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The Telecom Digest for Tue, 24 May 2022
Volume 41 : Issue 94 : "text" format

table of contents
Re: Meet the parents who refuse to give their kids smartphones
The UK's PSTN network will switch off in 2025
Re: "War upon end-to-end encryption:" EU want Big Tech to scan private messages

Message-ID: <t69m40$lpe$1@dont-email.me> Date: 20 May 2022 23:25:56 -0400 From: "Michael Trew" <michael.trew@att.net> Subject: Re: Meet the parents who refuse to give their kids smartphones On 5/13/2022 9:06, Monty Solomon wrote: > Meet the parents who refuse to give their kids smartphones > > The vast majority of teens and tweens today have smartphones. These > parents said no. > > For Adriana Stacey, it's very simple. > > "I'll never buy a smartphone for any of my children," she says. > > It's a personal stance born of professional experiences. Stacey is a > psychiatrist who works primarily with high school and college students > in Fayetteville, Ark., and in her practice she routinely asks new > patients to swipe open their phones and show her how much screen time > they're clocking per day. > > "I rarely find one that's under nine hours," she says. "So, these > teenagers are spending more time on their phone than they are > sleeping." > > https://www.washingtonpost.com/lifestyle/2022/05/09/parents-kids-smartphones/ This is teetering on the edge of "telecom" conversation, but my 7 year old daughter's doctor is _very_ against smart phones and tablets for children. She is adamant that all of this screen time is exacerbating attention deficit issues in children, and causing focus issues in school. Of course, my daughter doesn't have a phone, but we've reduced her screen-time (if it were only up to me, she would have never had the tablet in the first place).
Message-ID: <20220521151342.DA86476D@telecom2018.csail.mit.edu> Date: Sat, 21 May 2022 15:13:42 +0000 (UTC) From: Bill Horne <malQRMassimilation@gmail.com> Subject: The UK's PSTN network will switch off in 2025 What's happening? We're moving all our customers from the old analogue public switched telephone network (PSTN) to a fully digital network. We've already started. We plan to have moved everyone over before Openreach stop the PSTN (and ISDN) service in 2025. By then, every phone line in the UK will be digital, routing calls over IP (Internet Protocol) rather than the traditional PSTN. When you say 'everyone...'? Yes, we mean everyone. Business and home. And it's not just your phone services you need to think about. It's everything else that currently uses the old phone network, all your non-voice services connected to PSTN or ISDN lines. Things like alarms, EPOS machines, door entry systems, CCTV, and faxes. Sounds a bit drastic. Why are you doing it? PSTN has been the backbone of the UK's phone network for decades. But we've all seen the dramatic changes in technology over the past few years, especially recently. It's all around us: smartphones, apps, the cloud, Zoom, Internet of Things, and so on. What you probably don't notice so much is the infrastructure that makes everything work. The telephone lines strung across the streets, the web of copper cables buried beneath your feet, some of which have been down there since the 19th century. It's now time to leap forward from PSTN to embrace the boundless possibilities of digital. https://business.bt.com/insights/digital-transformation/uk-pstn-switch-off/ -- (Please remove QRM from my email address to write to me directly) ***** Moderator's Note ***** I learned what "Planned Obsolescence" means back in college. It took until this moment to realize that the planning included me. Bill Horne Moderator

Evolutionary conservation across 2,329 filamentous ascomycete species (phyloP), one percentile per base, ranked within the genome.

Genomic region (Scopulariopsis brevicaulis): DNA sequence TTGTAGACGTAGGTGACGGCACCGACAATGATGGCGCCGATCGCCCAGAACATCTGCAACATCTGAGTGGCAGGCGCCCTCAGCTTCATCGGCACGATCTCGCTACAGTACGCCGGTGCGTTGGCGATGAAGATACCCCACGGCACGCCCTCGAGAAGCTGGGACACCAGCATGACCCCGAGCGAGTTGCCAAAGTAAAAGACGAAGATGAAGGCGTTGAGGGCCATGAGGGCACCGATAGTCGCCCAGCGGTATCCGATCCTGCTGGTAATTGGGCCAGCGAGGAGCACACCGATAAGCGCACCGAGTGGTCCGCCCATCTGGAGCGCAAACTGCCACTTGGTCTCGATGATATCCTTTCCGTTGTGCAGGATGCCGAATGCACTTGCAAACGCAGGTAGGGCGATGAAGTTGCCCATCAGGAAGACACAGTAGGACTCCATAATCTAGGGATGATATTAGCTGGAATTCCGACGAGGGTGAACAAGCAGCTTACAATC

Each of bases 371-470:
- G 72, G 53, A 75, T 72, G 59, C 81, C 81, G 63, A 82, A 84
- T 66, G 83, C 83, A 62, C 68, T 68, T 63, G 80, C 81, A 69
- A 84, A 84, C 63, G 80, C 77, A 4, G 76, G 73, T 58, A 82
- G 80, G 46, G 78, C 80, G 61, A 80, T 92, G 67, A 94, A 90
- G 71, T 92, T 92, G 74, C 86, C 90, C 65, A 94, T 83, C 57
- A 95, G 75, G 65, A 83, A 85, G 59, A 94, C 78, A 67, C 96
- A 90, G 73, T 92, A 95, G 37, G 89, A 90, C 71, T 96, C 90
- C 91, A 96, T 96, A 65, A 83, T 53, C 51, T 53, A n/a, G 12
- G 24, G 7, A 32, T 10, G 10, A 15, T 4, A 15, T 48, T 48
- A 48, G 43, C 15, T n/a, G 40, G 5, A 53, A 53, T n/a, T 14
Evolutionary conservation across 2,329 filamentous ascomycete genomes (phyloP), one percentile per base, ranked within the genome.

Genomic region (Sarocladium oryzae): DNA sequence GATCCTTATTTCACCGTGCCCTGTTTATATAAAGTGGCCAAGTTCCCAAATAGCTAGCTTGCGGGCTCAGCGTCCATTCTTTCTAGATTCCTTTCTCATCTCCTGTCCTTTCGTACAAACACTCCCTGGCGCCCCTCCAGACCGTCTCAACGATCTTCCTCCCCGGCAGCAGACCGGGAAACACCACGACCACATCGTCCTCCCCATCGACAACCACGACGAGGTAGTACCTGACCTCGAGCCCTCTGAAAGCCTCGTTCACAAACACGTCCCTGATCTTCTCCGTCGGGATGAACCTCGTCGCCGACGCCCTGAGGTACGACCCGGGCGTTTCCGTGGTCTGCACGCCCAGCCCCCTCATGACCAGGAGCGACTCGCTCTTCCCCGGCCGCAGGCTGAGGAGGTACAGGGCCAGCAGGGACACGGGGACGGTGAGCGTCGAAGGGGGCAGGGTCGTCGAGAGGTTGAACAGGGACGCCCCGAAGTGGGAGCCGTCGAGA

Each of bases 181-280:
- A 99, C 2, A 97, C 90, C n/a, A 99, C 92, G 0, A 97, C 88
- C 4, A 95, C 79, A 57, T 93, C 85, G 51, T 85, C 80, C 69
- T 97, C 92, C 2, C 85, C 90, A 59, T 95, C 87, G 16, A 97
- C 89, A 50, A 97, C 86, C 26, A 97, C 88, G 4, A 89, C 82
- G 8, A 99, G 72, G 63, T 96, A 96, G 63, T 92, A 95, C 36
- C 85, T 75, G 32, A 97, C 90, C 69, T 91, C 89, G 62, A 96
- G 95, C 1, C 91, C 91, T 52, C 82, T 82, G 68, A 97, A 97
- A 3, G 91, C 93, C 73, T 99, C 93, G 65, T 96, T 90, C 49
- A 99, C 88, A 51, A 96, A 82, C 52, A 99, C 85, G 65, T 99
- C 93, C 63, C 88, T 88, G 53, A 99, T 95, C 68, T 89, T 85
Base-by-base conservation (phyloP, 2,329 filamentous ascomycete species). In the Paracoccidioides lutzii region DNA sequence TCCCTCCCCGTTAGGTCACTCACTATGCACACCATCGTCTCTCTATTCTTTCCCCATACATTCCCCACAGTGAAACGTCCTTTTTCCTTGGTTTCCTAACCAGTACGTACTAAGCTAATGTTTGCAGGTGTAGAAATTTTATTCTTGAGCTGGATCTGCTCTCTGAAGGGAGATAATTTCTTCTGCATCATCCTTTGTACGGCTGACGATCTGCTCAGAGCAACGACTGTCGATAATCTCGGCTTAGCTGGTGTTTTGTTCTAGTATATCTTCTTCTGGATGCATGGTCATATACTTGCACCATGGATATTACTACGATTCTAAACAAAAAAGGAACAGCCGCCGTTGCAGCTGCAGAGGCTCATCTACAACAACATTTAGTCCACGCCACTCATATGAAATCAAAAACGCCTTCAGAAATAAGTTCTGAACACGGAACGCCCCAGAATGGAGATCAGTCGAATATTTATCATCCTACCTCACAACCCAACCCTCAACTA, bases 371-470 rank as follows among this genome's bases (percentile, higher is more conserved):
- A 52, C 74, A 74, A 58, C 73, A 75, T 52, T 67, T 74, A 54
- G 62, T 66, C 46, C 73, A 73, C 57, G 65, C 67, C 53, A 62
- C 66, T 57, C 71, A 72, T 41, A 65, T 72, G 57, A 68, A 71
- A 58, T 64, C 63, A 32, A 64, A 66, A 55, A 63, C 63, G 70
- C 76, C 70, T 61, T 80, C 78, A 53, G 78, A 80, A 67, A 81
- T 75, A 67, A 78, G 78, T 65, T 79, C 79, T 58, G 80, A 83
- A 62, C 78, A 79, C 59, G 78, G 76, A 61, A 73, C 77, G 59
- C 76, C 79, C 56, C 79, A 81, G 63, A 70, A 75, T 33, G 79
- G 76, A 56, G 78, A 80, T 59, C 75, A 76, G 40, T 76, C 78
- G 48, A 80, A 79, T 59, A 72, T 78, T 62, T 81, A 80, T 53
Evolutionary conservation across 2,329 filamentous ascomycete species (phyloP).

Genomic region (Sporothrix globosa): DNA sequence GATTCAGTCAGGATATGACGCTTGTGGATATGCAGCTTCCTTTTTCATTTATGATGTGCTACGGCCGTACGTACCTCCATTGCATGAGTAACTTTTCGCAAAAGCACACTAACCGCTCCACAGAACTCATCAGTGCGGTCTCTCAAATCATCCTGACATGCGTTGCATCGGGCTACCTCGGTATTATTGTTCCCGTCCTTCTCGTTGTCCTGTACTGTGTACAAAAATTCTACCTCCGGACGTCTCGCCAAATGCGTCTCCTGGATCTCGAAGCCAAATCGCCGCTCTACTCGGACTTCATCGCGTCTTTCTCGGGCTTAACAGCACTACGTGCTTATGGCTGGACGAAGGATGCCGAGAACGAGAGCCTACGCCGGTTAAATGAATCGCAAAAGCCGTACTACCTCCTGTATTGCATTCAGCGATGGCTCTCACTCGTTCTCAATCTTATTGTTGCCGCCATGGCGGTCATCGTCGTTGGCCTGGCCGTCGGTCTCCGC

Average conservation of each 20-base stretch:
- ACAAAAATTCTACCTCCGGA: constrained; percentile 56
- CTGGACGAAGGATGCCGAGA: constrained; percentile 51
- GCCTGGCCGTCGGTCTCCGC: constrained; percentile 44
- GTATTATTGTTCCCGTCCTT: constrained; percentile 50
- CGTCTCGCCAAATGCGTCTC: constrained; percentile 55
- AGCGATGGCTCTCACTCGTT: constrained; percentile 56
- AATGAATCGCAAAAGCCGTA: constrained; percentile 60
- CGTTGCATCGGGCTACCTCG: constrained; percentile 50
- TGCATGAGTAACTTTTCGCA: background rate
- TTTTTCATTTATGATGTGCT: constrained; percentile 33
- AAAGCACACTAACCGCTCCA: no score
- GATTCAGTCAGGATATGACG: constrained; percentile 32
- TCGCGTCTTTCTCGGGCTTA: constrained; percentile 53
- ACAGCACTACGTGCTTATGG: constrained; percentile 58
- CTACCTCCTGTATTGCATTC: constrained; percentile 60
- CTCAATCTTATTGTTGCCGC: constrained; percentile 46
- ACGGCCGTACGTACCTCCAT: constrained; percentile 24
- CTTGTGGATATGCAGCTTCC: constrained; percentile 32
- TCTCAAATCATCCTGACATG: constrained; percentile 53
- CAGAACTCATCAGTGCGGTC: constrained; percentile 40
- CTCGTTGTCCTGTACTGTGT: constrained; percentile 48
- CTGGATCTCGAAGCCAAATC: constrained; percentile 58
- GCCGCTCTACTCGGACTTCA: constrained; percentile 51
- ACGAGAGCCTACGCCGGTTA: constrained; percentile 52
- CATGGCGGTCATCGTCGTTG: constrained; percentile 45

Message-ID: <t69n6g$r5h$1@dont-email.me> Date: 20 May 2022 23:44:21 -0400 From: "Michael Trew" <michael.trew@att.net> Subject: Re: "War upon end-to-end encryption:" EU want Big Tech to scan private messages On 5/12/2022 0:38, Monty Solomon wrote: > A European Commission proposal could force tech companies to scan > private messages for child sexual abuse material (CSAM) and evidence > of grooming, even when those messages are supposed to be protected by > end-to-end encryption. > > ***** Moderator's Note ***** > > Whatever technical means the EU might /think/ are necessary, they > would be, even if implemented, bypassed by the porn freaks with little > trouble. > > Long story short, neither the EU nor any ISP can block traffic in > pornography, no matter how hard they pretend to try. All they managed to do by attempting to block pornography via Usenet years ago was dismantling and drastically reducing the relevance of Usenet in whole, saving many ISP's a buck in the mean time.

End of telecom Digest Tue, 24 May 2022

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